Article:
Appletons' Cyclopædia of American Biography/Ripley, Ezra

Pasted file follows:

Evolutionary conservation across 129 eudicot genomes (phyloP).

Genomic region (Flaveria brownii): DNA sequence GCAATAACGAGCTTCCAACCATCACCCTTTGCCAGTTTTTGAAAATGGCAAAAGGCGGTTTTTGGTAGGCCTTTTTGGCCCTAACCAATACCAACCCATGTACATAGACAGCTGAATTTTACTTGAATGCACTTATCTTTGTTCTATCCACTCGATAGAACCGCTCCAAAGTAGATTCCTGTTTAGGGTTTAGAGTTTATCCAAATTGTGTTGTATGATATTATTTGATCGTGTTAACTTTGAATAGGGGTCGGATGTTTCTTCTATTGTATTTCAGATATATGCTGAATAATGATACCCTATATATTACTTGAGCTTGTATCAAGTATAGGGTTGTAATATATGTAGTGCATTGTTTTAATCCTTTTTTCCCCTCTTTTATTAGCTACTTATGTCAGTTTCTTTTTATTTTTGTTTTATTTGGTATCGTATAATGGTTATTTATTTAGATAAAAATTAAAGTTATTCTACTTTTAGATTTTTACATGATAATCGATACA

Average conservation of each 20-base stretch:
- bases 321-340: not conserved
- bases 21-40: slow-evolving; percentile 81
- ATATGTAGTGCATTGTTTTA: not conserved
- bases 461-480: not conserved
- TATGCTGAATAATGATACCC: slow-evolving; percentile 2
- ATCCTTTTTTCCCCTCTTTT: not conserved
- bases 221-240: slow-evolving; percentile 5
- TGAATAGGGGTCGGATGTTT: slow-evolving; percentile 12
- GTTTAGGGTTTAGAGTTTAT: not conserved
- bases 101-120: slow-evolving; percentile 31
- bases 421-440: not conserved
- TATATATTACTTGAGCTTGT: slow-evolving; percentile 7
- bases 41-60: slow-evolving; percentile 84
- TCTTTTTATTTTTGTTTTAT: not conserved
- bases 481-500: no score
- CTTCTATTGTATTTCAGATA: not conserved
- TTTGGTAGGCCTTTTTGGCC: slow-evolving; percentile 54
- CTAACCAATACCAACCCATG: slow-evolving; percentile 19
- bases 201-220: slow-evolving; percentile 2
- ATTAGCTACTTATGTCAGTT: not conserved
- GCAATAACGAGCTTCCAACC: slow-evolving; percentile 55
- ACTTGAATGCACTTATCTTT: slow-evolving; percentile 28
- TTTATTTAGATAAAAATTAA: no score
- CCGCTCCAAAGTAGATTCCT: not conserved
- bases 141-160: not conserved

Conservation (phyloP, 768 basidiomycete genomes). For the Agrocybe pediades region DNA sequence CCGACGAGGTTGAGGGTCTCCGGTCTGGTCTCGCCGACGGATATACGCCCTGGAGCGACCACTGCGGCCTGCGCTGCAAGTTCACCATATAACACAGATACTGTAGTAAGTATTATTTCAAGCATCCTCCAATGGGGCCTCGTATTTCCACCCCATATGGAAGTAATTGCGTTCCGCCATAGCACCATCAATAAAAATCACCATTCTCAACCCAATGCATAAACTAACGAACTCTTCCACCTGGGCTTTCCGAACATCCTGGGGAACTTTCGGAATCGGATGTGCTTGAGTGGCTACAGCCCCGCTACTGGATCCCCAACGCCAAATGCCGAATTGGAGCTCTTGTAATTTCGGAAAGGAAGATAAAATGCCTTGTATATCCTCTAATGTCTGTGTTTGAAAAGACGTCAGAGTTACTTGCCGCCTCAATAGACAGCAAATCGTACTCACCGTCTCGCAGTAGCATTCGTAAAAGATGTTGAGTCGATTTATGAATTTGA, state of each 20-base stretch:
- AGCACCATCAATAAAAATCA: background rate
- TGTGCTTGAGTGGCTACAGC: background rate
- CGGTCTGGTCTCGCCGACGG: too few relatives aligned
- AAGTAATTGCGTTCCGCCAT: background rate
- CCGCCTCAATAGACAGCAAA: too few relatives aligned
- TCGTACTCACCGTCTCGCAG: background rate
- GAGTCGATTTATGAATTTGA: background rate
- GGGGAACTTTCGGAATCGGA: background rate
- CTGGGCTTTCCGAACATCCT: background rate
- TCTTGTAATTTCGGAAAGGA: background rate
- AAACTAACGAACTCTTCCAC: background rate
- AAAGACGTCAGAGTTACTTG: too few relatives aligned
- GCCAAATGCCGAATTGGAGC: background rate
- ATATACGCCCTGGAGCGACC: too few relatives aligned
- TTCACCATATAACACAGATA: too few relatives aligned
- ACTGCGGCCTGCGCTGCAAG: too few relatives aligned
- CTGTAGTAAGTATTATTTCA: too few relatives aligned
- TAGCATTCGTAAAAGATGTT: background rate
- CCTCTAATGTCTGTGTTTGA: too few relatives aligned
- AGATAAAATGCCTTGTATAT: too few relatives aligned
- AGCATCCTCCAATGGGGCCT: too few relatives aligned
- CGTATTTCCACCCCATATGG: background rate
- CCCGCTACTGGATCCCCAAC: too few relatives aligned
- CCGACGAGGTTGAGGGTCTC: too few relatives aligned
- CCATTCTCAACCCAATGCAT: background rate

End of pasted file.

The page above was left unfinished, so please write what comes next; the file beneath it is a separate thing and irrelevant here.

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RIPLEY, Ezra, clergyman, b. in Woodstock, Conn., 1 May, 1751; d. in Concord, Mass., 21 Sept., 1841. He was graduated at Harvard in 1776, taught, and subsequently studied theology, and in 1778 was ordained to the ministry in Concord, Mass., where he continued for sixty-three years, preaching his last sermon the day after his ninetieth birthday. Harvard gave him the degree of D. D, in 1818. Dr. Ripley was a leader in the temperance cause. At the time of his settlement in Concord the town was divided into two religious factions, but he quickly succeeded in binding them in a union that existed for nearly fifty years. He married the widow of the Rev. William Emerson, and his stepson, Ralph Waldo Emerson, said of him: “With a limited acquaintance with books, his knowledge was an external experience, an Indian wisdom. In him perished more personal and local anecdote of Concord and its vicinity than is possessed by any survivor, and in his constitutional leaning to their religion he was one of the rear-guard of the great camp and army of the Puritans.” He gave the land in 1836 upon which the monument is built to commemorate the battle of Concord, 19 April, 1775. From the Revolution for fifty years there was a controversy between Concord and Lexington for the honor of “making the first forcible resistance to British aggression.” Dr. Ripley wrote an interesting pamphlet on that subject, entitled a “History of the Fight at Concord,” in which he proved that, though the enemy had fired first in Lexington, the Americans fired first in his own town (Concord, 1827). He also published several sermons and addresses, and a “Half-Century Discourse” (1828).